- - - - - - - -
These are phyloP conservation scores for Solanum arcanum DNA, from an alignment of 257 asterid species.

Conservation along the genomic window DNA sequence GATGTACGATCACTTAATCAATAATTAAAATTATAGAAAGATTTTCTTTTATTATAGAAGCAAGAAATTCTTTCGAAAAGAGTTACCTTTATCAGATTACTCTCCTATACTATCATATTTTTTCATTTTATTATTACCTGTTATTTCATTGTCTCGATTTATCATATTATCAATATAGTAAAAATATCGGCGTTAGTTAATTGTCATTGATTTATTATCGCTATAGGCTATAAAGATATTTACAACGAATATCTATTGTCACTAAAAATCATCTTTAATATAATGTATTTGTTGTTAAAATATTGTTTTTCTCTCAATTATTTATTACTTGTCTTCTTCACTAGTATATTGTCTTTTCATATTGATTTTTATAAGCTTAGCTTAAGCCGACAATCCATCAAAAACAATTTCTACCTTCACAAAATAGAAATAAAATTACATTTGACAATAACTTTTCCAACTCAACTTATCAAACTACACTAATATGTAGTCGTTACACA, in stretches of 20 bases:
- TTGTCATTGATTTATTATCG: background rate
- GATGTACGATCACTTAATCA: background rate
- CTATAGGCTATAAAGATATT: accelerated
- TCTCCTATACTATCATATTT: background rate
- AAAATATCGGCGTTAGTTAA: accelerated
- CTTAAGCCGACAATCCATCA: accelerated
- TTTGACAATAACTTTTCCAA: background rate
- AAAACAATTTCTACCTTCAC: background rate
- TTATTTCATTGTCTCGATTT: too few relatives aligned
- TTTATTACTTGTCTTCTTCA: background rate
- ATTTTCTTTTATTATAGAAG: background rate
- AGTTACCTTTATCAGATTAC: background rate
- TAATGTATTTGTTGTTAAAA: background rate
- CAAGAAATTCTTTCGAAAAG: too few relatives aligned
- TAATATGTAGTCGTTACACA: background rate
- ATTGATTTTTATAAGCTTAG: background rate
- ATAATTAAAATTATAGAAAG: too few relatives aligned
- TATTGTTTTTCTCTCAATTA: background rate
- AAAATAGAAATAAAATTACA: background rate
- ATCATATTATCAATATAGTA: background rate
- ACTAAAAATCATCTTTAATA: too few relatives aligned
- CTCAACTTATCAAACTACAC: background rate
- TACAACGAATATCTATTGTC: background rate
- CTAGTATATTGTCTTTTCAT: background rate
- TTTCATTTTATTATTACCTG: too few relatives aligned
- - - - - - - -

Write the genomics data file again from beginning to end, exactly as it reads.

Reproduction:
These are phyloP conservation scores for Solanum arcanum DNA, from an alignment of 257 asterid species.

Conservation along the genomic window DNA sequence GATGTACGATCACTTAATCAATAATTAAAATTATAGAAAGATTTTCTTTTATTATAGAAGCAAGAAATTCTTTCGAAAAGAGTTACCTTTATCAGATTACTCTCCTATACTATCATATTTTTTCATTTTATTATTACCTGTTATTTCATTGTCTCGATTTATCATATTATCAATATAGTAAAAATATCGGCGTTAGTTAATTGTCATTGATTTATTATCGCTATAGGCTATAAAGATATTTACAACGAATATCTATTGTCACTAAAAATCATCTTTAATATAATGTATTTGTTGTTAAAATATTGTTTTTCTCTCAATTATTTATTACTTGTCTTCTTCACTAGTATATTGTCTTTTCATATTGATTTTTATAAGCTTAGCTTAAGCCGACAATCCATCAAAAACAATTTCTACCTTCACAAAATAGAAATAAAATTACATTTGACAATAACTTTTCCAACTCAACTTATCAAACTACACTAATATGTAGTCGTTACACA, in stretches of 20 bases:
- TTGTCATTGATTTATTATCG: background rate
- GATGTACGATCACTTAATCA: background rate
- CTATAGGCTATAAAGATATT: accelerated
- TCTCCTATACTATCATATTT: background rate
- AAAATATCGGCGTTAGTTAA: accelerated
- CTTAAGCCGACAATCCATCA: accelerated
- TTTGACAATAACTTTTCCAA: background rate
- AAAACAATTTCTACCTTCAC: background rate
- TTATTTCATTGTCTCGATTT: too few relatives aligned
- TTTATTACTTGTCTTCTTCA: background rate
- ATTTTCTTTTATTATAGAAG: background rate
- AGTTACCTTTATCAGATTAC: background rate
- TAATGTATTTGTTGTTAAAA: background rate
- CAAGAAATTCTTTCGAAAAG: too few relatives aligned
- TAATATGTAGTCGTTACACA: background rate
- ATTGATTTTTATAAGCTTAG: background rate
- ATAATTAAAATTATAGAAAG: too few relatives aligned
- TATTGTTTTTCTCTCAATTA: background rate
- AAAATAGAAATAAAATTACA: background rate
- ATCATATTATCAATATAGTA: background rate
- ACTAAAAATCATCTTTAATA: too few relatives aligned
- CTCAACTTATCAAACTACAC: background rate
- TACAACGAATATCTATTGTC: background rate
- CTAGTATATTGTCTTTTCAT: background rate
- TTTCATTTTATTATTACCTG: too few relatives aligned